The apparent chemical attack on a former Russian double-agent and his daughter in an English cathedral city could be straight from a cold war thriller. Unfortunately, though, the case is not going to be solved in 500 pages — nor will it be solved by July, when the Foreign Secretary has threatened to withdraw a British delegation of dignitaries, if not the English team, from the opening ceremony of the World Cup.
It was inevitable, as soon as Sergei Skripal was taken acutely ill on a bench in Salisbury, that fingers would point at Vladimir Putin. He did, after all, pass a law to give the FSB, the successor organisation to the KGB, powers to execute enemies of the Russian state on foreign soil. As Robert Service says on page 20, this form of assassination is entirely in keeping with his foreign policy.
And of course there is the case of the Russian dissident and former FSB officer Alexander Litvinenko, who died in 2006 after being poisoned with polonium at a London hotel. The nature of the poison — a substance which would be extremely difficult for ordinary criminals to obtain — was widely interpreted as a deliberate calling card of the Russian state.
Yet there are reasons for caution in the government’s reaction to the Skripal case. It took years for an official inquiry to investigate Litvinenko’s death, and even then the best it could say was that the Kremlin was ‘probably’ involved. This time, the circumstances are even less clear. There is no obvious motive. Litvinenko was an active dissident who was making trouble for Putin at the time of his death. Skripal, as far as we can tell, has lived a quiet life in Wiltshire since 2010, when he was one of the parties in a ‘spy swap’ between Britain and Russia. Four years earlier he had been convicted of spying for Britain and sentenced to 13 years in a Russian prison.
Why should Putin, or anyone else in the Russian state, suddenly want him dead now for anything he did more than a decade ago? Or destroy the precedent that spy swaps should always be honoured? If Russian agents considered Skripal a great danger, they had plenty of opportunities to murder him earlier — or simply to keep him in jail. It would hardly be in Russia’s interest to be seen to renege on a spy swap, which would make co-operation with Britain — or any other country — less likely in future.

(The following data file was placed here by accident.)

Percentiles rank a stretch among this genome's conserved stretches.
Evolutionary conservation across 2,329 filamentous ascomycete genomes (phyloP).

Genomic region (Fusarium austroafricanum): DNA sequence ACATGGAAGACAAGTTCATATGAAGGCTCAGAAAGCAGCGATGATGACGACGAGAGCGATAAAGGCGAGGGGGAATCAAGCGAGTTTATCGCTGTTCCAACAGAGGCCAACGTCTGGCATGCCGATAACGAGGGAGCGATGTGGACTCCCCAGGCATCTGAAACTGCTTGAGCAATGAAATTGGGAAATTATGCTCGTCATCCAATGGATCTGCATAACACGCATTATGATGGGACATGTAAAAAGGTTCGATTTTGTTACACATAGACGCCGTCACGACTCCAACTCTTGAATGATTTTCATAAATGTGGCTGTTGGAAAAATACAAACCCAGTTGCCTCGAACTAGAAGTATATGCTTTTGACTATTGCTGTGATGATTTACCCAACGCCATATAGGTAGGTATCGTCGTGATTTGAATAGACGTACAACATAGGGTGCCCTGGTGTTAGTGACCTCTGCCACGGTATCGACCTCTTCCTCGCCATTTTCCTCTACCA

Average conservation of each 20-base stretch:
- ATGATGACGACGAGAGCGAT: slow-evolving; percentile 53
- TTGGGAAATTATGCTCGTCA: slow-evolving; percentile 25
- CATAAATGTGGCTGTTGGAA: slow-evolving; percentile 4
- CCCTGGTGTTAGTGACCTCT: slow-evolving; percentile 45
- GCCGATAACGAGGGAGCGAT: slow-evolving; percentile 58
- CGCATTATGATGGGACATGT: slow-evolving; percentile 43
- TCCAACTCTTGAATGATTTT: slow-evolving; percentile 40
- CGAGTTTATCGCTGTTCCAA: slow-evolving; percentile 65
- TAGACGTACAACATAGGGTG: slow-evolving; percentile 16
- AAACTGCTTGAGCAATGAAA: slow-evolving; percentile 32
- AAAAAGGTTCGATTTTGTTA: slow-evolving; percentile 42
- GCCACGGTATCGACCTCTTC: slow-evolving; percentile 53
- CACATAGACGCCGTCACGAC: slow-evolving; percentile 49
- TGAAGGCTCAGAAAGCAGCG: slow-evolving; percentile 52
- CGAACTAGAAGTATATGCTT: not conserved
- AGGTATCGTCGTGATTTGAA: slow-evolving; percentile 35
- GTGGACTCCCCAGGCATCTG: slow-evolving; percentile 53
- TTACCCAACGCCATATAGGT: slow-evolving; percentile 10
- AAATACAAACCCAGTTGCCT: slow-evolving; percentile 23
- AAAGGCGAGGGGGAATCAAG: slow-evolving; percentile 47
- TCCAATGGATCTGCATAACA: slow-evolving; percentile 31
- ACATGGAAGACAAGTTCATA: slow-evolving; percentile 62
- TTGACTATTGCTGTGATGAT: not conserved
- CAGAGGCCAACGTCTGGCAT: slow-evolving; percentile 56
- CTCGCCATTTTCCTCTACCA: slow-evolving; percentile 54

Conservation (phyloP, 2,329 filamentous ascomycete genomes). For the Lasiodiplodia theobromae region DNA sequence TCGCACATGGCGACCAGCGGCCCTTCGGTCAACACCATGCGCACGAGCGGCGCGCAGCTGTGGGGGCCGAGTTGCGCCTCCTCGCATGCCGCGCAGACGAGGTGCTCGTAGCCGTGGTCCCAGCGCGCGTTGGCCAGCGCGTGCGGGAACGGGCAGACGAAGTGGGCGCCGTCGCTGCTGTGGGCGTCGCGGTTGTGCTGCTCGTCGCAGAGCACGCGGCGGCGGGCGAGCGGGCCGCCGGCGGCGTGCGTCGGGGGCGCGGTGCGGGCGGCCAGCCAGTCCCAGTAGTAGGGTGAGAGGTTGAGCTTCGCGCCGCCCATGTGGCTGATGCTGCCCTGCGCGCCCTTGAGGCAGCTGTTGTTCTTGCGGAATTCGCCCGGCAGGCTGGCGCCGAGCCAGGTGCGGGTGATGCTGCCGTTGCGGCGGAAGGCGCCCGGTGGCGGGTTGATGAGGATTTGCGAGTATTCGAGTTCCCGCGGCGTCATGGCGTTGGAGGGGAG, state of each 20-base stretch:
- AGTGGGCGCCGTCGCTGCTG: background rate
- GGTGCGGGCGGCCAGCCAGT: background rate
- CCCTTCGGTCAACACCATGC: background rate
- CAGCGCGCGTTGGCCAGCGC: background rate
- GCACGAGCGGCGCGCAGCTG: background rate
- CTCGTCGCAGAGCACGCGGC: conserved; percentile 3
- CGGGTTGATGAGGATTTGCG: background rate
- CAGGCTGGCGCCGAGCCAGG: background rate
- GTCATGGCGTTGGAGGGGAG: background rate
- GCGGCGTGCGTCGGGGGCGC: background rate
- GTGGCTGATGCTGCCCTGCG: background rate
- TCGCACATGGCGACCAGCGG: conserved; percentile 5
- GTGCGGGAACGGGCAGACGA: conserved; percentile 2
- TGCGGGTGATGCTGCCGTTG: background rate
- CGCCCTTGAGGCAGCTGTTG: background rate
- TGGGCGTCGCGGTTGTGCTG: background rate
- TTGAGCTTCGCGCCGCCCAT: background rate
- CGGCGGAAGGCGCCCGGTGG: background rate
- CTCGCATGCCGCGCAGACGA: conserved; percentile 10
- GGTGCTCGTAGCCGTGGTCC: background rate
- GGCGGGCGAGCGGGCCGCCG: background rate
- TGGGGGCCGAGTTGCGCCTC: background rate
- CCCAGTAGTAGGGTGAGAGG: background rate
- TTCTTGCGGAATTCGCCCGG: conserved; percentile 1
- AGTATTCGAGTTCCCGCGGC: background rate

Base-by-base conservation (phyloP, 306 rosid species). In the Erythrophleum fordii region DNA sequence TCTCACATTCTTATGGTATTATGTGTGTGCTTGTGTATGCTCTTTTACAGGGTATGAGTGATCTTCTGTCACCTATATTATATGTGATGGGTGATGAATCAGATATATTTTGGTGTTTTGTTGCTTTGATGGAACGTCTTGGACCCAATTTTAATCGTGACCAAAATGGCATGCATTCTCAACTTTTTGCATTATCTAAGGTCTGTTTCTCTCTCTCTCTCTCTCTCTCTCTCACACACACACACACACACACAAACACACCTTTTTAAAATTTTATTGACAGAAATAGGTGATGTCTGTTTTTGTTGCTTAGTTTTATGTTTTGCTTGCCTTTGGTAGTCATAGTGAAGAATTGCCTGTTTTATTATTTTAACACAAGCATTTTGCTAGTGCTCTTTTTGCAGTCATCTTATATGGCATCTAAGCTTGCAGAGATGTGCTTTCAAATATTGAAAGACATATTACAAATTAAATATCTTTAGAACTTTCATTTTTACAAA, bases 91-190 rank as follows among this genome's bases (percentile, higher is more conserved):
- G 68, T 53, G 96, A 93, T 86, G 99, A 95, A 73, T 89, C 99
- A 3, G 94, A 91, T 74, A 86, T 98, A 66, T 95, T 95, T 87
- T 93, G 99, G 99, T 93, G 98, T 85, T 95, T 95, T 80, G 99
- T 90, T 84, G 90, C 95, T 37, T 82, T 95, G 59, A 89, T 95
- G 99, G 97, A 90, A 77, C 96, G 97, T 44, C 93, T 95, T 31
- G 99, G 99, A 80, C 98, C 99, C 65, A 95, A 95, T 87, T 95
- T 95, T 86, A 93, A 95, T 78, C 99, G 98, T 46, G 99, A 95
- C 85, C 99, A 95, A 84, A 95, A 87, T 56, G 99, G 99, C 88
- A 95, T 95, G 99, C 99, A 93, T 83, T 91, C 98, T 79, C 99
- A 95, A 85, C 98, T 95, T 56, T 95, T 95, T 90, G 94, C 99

What no one outside the security services can say at this stage is whether Skripal has been involved in any underground activity since coming to Britain — nor even whether he has been in contact with MI6 or involved with any private organisation. During the Cold War, Soviet spying was a nationalised monopoly. Along with much of Russian industry, it is now partly privatised. Mafias are also involved. Organised crime is now intertwined with the Kremlin: it is unclear where the state begins and ends. Investigators have not ruled out the possibility that this attack on Skripal was an attempt to frame Putin, to provoke the West into an intemperate response.
This is what makes life especially difficult for the British government. We don’t treat Italian ministers as complicit in the crimes of the Mafia, in spite of suspicions that they might well have had their fingers in organised crime. (The Slovakian government is embroiled in just such a controversy right now.) It is hard to argue, given that we preach human rights to the rest of the world, that the principle of innocent until proven guilty should not apply as much to Vladimir Putin as to anyone else. If we wrongly accuse him, we risk losing Russian co–operation where we really need it.
It is far better that the UK government limits its diplomatic broadsides against Russia to matters over which there is no room for doubt, such as Russia’s annexation of Crimea and the flexing of its muscles involving military exercises over the Baltic. The way to respond on these is to make sure that we retain our military capability at a level to deter Russia. We have sadly failed to do this. Britain and other European nations were too quick to cash in the dividend from the end of the Cold War, to dismantle the defences of western Europe without stopping to ask whether Russia had really changed. We expanded Nato eastwards to the Russian border but in a mainly symbolic, weaponless way which has invited Putin to test our boundaries.
The Skripal case must be exhaustively investigated, but we shouldn’t be surprised if the government can make no conclusive findings which would justify retaliation. There is little point in threats that would be laughed off. If Prince William is kept away from the World Cup, it would only serve to underline the paucity of the options open to Britain. If, on the other hand, we are serious about maintaining the strength of Nato we will succeed in deterring Vladimir Putin from trying to pursue expansionist ambitions.
Subscribe to The Spectator Australia today for a quality of argument not found in any other publication. Get more Spectator Australia for less – just $20 for 10 issues